What every family needs to know about BPA

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A new warning about a common chemical is causing concern for many pregnant women in the Valley. But it's almost impossible to limit exposure to what's called the everywhere chemical because it's in plastics. (KFSN)

A new warning about a common chemical is causing concern for many pregnant women in the Valley. But it's almost impossible to limit exposure to what's called the everywhere chemical because it's in plastics.

Judy Drilling and her family cut back on convenience and went back to the basics. Purging plastic from her kitchen and showing her kids how to safely handle glassware.

The Clovis mother decided to stop using plasticware to serve food after 6-year-old Makena began to have health concerns that a family doctor suggested, could be linked to common chemicals, such as those found in household plastics. And now, a new study says that concern is growing.

Researchers at Columbia University say mothers who had high exposure to Phthalates and Bisphenol-A or BPA were more likely to have children with asthma.

BPA makes plastic rigid such as baby bottles, while phthalates make plastic flexible, such as sippy cups. Studies have linked the chemicals to cancer, birth defects and reproductive problems. Consumers demanded change and now, there's a wide range of BPA and Phthalate free products on store shelves.

In 2012 the food and drug administration banned the use of BPA in baby bottles and sippy cups but some consumer protection groups say the law doesn't go far enough because BPA is still used in everyday items like canned food and cash register receipts. One specialist at Valley Children's Hospital says going "BPA free" is fine, but there are more dangerous toxins, right under our noses.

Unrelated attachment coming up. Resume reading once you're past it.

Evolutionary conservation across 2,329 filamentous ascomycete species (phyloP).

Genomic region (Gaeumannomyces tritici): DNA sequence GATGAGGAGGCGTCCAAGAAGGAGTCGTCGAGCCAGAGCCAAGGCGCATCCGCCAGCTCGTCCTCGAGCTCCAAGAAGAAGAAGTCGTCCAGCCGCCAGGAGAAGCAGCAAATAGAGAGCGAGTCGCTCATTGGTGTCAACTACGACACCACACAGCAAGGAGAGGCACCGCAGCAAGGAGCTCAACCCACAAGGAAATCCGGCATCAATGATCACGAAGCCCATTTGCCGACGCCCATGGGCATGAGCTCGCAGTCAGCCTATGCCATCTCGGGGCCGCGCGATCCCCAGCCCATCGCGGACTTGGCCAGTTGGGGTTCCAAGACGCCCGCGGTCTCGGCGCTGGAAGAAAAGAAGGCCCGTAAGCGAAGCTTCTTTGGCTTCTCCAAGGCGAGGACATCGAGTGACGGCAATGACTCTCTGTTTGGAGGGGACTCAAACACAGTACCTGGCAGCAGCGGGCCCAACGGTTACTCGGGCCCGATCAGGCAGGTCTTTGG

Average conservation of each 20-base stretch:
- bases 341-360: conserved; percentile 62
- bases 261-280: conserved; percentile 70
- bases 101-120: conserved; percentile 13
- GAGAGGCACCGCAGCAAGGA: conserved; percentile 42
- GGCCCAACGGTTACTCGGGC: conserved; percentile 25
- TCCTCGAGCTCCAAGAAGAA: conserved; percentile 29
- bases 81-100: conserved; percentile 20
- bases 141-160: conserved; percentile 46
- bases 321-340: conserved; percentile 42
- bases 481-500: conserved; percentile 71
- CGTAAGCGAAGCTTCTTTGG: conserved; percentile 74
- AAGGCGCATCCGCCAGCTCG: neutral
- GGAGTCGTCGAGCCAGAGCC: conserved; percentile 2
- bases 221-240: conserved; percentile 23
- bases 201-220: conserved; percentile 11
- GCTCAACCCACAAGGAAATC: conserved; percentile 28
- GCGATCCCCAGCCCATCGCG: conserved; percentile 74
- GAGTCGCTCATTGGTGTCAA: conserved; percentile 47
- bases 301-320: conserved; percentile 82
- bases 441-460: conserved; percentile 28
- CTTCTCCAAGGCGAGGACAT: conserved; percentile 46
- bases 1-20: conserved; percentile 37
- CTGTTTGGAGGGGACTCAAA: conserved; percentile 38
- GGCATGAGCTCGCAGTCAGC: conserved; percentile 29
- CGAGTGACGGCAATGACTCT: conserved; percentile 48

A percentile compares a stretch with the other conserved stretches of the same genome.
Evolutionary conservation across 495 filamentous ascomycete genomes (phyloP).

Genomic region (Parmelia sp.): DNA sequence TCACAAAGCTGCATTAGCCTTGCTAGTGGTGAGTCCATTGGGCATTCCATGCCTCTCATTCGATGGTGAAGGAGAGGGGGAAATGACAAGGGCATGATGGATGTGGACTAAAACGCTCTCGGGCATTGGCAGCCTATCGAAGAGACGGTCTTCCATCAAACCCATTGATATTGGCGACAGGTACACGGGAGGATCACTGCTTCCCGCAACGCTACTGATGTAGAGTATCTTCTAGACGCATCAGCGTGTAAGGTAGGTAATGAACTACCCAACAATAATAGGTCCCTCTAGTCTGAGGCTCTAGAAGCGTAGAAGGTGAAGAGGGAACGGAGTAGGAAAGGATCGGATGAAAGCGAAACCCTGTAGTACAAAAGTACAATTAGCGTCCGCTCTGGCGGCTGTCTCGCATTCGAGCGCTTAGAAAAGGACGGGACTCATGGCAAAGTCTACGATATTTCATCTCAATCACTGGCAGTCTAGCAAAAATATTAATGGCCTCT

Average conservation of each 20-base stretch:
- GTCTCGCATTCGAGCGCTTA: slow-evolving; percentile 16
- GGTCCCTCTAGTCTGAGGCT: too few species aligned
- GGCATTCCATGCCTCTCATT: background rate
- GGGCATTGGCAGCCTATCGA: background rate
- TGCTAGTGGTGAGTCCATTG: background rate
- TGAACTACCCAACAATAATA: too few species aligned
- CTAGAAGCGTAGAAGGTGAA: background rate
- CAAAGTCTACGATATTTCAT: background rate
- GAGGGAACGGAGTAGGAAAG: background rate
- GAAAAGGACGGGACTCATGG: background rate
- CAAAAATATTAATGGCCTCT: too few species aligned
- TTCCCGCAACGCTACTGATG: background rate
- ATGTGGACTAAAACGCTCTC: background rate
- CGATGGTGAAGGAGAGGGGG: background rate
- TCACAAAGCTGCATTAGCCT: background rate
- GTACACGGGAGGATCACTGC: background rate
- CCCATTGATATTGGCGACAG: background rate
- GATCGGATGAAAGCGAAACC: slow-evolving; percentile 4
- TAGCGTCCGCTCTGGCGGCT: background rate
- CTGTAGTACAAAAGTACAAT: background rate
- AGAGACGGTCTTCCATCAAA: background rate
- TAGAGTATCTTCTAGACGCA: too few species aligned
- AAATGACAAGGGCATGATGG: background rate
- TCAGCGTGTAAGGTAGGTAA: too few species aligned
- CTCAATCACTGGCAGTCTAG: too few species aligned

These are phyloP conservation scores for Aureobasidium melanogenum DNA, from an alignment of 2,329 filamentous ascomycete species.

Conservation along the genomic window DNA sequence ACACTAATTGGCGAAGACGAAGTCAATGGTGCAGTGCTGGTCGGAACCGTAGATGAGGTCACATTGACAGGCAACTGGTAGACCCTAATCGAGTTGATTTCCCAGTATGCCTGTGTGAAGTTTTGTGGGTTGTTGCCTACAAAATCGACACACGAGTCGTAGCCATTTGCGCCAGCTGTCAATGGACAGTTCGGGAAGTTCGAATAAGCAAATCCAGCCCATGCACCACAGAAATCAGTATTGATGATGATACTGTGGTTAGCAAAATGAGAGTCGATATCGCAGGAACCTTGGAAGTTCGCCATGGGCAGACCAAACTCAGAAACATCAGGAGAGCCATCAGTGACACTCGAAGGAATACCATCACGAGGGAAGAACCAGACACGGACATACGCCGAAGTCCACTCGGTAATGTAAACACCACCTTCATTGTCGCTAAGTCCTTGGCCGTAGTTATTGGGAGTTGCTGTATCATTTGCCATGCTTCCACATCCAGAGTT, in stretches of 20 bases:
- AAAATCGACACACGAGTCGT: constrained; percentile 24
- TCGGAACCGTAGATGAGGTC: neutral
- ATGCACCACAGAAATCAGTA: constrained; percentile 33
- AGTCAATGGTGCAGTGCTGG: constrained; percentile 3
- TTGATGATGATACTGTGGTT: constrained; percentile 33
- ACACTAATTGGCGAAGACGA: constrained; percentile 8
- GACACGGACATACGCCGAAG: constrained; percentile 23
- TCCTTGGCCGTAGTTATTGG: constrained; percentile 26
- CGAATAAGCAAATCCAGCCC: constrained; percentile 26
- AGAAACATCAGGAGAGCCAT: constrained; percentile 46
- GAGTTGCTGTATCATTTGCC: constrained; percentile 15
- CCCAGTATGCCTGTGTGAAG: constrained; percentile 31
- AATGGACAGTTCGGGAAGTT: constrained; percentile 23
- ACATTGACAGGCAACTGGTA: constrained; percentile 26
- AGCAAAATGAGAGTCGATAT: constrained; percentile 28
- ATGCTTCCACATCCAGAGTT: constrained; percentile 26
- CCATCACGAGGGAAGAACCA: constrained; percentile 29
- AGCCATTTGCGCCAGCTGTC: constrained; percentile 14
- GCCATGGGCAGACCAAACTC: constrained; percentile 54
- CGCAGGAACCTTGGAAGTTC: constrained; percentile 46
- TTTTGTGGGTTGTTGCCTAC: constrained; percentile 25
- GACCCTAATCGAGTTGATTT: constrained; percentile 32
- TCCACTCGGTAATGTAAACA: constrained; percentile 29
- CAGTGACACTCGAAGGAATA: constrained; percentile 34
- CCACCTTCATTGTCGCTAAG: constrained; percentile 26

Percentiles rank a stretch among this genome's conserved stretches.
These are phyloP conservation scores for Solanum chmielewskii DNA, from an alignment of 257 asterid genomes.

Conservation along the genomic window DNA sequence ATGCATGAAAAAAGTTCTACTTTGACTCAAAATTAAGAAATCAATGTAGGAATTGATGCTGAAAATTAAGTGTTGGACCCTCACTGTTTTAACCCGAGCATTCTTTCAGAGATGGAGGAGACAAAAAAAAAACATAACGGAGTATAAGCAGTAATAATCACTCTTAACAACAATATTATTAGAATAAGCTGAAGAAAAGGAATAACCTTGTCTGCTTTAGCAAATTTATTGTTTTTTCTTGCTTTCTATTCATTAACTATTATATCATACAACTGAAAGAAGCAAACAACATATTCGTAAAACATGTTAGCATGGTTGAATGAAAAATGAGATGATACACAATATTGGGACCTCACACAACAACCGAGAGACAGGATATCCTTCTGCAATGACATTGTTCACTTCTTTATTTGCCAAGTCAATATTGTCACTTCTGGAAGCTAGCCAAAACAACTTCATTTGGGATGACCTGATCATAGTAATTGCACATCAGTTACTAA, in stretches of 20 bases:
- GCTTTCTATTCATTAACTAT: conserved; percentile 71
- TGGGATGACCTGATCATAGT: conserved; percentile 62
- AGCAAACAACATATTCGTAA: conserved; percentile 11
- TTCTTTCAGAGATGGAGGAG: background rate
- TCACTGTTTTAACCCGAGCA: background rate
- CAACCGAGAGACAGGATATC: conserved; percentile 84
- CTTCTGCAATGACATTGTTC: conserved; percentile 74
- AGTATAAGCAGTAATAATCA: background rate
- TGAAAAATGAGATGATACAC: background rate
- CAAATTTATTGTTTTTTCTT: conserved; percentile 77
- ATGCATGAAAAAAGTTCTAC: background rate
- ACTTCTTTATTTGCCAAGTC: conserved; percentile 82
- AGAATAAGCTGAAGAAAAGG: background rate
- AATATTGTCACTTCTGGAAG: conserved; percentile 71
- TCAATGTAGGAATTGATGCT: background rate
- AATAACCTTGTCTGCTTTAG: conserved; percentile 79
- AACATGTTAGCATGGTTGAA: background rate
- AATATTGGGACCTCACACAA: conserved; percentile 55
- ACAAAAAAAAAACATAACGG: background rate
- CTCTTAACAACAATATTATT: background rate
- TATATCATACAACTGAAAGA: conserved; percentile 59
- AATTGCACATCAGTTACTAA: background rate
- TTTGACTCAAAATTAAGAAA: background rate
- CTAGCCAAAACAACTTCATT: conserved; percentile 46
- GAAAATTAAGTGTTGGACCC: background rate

Dr. Robert Sigman said, "Do I think it's an agent to be concerned about? Somewhat. But it's on a long list of agents to be concerned about."

Perinatologist, Dr. Robert Sigman at the Maternal Fetal Center at Valley Children's Hospital, advises women to make careful nutritional and environmental choices while they're pregnant. He says eliminating plastic can help reduce chemical exposure but he says we still need to do more to cut down on the most harmful toxins around us.

Dr. Robert Sigman said, "The things I would be most concerned about are things that we already know: smoking. And particulate matter in the air. We're living in Fresno."

Judy is also concerned about what her family breathes in, and uses air purifiers in her home, while also following guidelines to limit exposure to chemicals in plastics, by using glass food containers, choosing products labeled BPA and Phthalate free and not heating plastics in the microwave. Even Makena is following her mother's example, re-arranging her toys like the glassware in the kitchen.

Judy says making changes in her home is making a difference in the health of her children.



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